Saturday, 18 April 2015


The signs are all there, that the intention was not to posit Child 44 as just another dark, gloomy Hollywood thriller (as it has been marketed), but instead as a perceptive, pertinent historical drama, commanding in its breadth and disarming in its depth. So why can't we see it? Why does one come to this realisation, to the truth of the matter, only after the film has finished? Dear, naive director Daniel Espinosa must be held accountable, ditto writer Richard Price, who has done better work for better films. Throw in cinematographer Oliver Wood on charge of banality and you've got a compelling body of evidence. They're only under the notion that what they're creating is a grand, epic work - their techniques suggest a collective ignorance in how actually to create such a film. Principally, their insistence on Tom Rob Smith's narrative blueprint as a classically cinematic one is wholly misplaced - Smith's narrative is highly involving, but too ambitiously structured to feel sufficiently coherent if its psychological and political complexities are not probed. Yet Espinosa leaves it all on the screen, neither trimming down the content that demands a more sophisticated approach nor indulging it with the intelligence it deserves. His means don't fit his end, in that treating a story this expansive, this deliciously convoluted as a run-of-the-mill thriller (as he appears able only to do) won't afford it the gravity he's aiming for. Amid this mess, poor Tom Hardy is stranded in a film that has little idea what to do with his talent. What a fearsome performance Hardy supplies, yet again, and what a lacklustre film he supplies it to. He's there for those signs that Child 44 ought to have been a more momentous affair, in the meandering storyline and the relaxed plotting. Would that anybody else was. Acquittals for editors Pietro Scalia and Dylan Tichenor, production designer Jan Roelfs and also for Noomi Rapace, but only just.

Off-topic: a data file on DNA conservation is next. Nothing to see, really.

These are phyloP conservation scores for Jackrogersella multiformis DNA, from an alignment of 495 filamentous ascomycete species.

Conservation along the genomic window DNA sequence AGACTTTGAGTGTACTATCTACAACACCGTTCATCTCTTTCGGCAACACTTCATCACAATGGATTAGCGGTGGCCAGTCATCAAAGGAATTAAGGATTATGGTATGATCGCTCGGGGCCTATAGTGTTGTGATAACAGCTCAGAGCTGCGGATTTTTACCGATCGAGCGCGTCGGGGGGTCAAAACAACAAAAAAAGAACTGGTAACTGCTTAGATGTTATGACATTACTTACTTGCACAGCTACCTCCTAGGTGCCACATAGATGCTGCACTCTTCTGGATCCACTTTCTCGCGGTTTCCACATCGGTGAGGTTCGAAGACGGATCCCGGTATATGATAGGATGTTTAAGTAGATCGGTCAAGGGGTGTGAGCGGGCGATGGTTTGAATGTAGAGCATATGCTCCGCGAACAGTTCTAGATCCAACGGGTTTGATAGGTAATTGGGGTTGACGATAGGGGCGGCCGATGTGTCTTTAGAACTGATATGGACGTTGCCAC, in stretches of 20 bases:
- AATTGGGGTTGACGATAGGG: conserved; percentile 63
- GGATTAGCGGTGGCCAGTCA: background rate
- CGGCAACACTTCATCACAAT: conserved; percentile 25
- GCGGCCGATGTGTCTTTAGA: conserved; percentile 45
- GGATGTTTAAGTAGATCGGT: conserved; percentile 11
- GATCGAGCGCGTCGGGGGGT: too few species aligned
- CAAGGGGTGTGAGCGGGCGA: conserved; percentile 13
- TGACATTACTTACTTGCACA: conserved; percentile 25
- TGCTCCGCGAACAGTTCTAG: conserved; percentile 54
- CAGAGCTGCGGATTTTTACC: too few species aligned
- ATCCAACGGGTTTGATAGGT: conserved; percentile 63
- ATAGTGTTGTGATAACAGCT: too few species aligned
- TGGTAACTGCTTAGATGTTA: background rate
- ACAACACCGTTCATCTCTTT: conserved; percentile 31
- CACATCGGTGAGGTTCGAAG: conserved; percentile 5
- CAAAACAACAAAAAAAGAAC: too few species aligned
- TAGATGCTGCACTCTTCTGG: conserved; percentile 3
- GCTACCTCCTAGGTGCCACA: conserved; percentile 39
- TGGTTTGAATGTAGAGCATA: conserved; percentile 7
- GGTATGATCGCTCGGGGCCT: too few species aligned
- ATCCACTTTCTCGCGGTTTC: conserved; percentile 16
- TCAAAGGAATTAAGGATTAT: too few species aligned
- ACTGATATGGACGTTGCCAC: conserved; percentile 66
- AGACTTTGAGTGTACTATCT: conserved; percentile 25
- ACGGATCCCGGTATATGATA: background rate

Earlier this week, the teaser trailer for Dope dropped online. Here's the follow-up, a fuller look at what the award-winning comedy / drama has to offer. Out in the US on the 19th of June.